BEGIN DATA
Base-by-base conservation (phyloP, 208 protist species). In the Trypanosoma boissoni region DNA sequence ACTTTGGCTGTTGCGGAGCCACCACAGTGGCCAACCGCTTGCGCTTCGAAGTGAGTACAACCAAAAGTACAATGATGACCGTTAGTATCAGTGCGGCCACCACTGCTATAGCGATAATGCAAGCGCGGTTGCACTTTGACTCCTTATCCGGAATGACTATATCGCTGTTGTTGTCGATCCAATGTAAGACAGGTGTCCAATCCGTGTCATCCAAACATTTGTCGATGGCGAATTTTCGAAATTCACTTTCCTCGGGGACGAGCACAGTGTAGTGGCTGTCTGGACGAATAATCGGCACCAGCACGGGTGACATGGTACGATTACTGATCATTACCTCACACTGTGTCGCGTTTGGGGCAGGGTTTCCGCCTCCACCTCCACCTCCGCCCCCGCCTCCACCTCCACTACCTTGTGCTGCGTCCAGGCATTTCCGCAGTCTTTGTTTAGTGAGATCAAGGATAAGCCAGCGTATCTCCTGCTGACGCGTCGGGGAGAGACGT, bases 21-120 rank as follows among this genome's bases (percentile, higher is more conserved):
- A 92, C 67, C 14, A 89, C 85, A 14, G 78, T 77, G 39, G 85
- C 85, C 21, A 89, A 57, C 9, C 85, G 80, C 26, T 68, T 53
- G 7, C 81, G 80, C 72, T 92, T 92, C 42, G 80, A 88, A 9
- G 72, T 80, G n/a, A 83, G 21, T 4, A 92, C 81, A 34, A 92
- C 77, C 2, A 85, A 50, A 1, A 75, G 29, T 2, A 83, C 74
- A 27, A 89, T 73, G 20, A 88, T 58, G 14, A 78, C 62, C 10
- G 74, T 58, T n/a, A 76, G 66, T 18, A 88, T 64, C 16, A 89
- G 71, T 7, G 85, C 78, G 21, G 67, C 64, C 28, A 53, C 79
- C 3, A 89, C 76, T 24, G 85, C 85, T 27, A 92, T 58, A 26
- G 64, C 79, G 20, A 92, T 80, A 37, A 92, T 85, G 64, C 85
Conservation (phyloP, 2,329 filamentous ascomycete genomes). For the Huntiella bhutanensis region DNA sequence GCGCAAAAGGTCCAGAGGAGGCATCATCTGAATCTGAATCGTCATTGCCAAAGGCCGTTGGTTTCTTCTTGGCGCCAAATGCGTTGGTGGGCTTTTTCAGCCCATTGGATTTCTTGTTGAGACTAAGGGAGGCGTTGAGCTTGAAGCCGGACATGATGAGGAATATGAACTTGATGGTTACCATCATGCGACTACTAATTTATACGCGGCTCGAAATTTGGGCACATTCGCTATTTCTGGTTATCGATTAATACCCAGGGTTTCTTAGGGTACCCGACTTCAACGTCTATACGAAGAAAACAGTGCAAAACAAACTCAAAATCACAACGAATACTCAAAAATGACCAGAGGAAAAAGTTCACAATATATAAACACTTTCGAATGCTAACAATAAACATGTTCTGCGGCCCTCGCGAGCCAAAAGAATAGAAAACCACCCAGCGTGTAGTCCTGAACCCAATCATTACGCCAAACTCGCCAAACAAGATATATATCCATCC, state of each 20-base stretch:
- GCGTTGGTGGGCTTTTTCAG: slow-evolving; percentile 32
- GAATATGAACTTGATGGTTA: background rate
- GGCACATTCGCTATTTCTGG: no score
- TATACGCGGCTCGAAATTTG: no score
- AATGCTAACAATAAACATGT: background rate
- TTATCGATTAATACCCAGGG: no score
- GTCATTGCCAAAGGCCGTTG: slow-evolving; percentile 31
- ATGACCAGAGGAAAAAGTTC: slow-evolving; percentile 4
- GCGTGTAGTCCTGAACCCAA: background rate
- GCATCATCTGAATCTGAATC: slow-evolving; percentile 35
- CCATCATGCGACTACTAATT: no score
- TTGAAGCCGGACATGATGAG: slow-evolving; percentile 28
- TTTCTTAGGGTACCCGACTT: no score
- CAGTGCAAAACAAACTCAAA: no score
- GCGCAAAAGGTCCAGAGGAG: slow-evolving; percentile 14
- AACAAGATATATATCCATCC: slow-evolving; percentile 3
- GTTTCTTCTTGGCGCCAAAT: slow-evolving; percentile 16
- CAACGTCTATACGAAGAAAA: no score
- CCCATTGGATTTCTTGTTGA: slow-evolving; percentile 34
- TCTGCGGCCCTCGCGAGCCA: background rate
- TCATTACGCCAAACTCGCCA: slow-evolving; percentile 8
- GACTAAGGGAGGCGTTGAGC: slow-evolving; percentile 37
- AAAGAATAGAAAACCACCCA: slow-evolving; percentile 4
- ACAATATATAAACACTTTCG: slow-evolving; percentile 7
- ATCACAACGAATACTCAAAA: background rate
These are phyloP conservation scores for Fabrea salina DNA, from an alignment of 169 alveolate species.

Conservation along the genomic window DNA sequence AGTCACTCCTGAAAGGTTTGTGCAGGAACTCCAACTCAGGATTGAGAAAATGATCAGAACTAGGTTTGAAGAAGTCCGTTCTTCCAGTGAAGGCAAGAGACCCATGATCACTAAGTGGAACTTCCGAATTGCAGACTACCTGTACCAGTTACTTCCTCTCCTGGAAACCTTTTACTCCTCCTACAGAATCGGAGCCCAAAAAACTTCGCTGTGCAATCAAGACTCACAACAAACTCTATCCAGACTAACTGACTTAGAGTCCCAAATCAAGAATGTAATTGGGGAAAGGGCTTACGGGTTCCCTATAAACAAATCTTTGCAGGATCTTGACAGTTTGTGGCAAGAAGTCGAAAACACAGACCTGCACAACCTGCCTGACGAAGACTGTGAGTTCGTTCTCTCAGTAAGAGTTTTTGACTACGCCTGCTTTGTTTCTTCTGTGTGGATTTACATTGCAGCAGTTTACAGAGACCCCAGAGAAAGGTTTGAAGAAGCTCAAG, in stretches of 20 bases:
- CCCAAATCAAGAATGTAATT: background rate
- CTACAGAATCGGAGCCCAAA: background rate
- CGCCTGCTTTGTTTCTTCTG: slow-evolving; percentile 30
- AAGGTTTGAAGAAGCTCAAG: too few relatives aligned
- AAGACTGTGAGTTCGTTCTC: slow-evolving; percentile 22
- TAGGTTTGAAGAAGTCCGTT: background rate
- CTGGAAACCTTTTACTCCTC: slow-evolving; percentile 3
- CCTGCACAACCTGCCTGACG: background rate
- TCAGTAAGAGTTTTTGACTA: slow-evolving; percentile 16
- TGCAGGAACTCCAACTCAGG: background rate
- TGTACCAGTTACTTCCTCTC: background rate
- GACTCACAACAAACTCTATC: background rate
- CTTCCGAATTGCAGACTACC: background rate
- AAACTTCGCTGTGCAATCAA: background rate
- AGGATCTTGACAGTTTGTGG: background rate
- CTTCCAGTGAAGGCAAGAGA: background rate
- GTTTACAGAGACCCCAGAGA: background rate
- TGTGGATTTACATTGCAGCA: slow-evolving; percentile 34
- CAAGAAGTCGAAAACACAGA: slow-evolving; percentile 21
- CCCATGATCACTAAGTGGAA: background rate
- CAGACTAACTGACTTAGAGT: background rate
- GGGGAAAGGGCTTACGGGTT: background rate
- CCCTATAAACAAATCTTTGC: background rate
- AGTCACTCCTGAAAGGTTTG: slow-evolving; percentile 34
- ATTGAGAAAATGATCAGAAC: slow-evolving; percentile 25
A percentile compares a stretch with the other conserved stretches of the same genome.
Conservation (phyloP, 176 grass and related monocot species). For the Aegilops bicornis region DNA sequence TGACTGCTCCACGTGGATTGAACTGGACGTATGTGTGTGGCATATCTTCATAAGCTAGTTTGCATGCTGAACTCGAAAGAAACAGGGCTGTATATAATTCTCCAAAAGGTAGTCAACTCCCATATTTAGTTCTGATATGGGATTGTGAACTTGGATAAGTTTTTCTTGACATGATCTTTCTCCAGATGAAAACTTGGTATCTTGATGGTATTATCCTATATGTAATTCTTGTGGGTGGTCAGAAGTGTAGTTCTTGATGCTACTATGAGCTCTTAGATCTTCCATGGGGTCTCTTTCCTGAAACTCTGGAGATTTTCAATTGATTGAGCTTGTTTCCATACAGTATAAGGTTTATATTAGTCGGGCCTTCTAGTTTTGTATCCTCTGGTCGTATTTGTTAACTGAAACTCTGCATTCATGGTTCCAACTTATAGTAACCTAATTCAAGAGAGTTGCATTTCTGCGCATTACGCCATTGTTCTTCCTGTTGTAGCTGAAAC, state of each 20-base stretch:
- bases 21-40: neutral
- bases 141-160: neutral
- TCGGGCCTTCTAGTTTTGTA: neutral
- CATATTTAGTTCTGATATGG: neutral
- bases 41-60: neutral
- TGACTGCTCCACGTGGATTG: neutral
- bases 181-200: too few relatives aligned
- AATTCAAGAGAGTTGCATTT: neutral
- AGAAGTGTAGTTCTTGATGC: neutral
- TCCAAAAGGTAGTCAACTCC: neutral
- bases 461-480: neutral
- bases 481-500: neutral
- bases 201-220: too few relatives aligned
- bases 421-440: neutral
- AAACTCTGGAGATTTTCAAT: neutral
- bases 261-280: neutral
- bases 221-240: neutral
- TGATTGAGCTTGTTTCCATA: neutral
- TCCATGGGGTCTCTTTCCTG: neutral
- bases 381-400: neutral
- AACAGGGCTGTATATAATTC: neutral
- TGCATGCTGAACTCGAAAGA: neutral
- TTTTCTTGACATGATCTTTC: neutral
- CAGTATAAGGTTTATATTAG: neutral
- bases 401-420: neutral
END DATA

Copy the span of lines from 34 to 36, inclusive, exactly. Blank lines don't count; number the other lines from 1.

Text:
- GACTAAGGGAGGCGTTGAGC: slow-evolving; percentile 37
- AAAGAATAGAAAACCACCCA: slow-evolving; percentile 4
- ACAATATATAAACACTTTCG: slow-evolving; percentile 7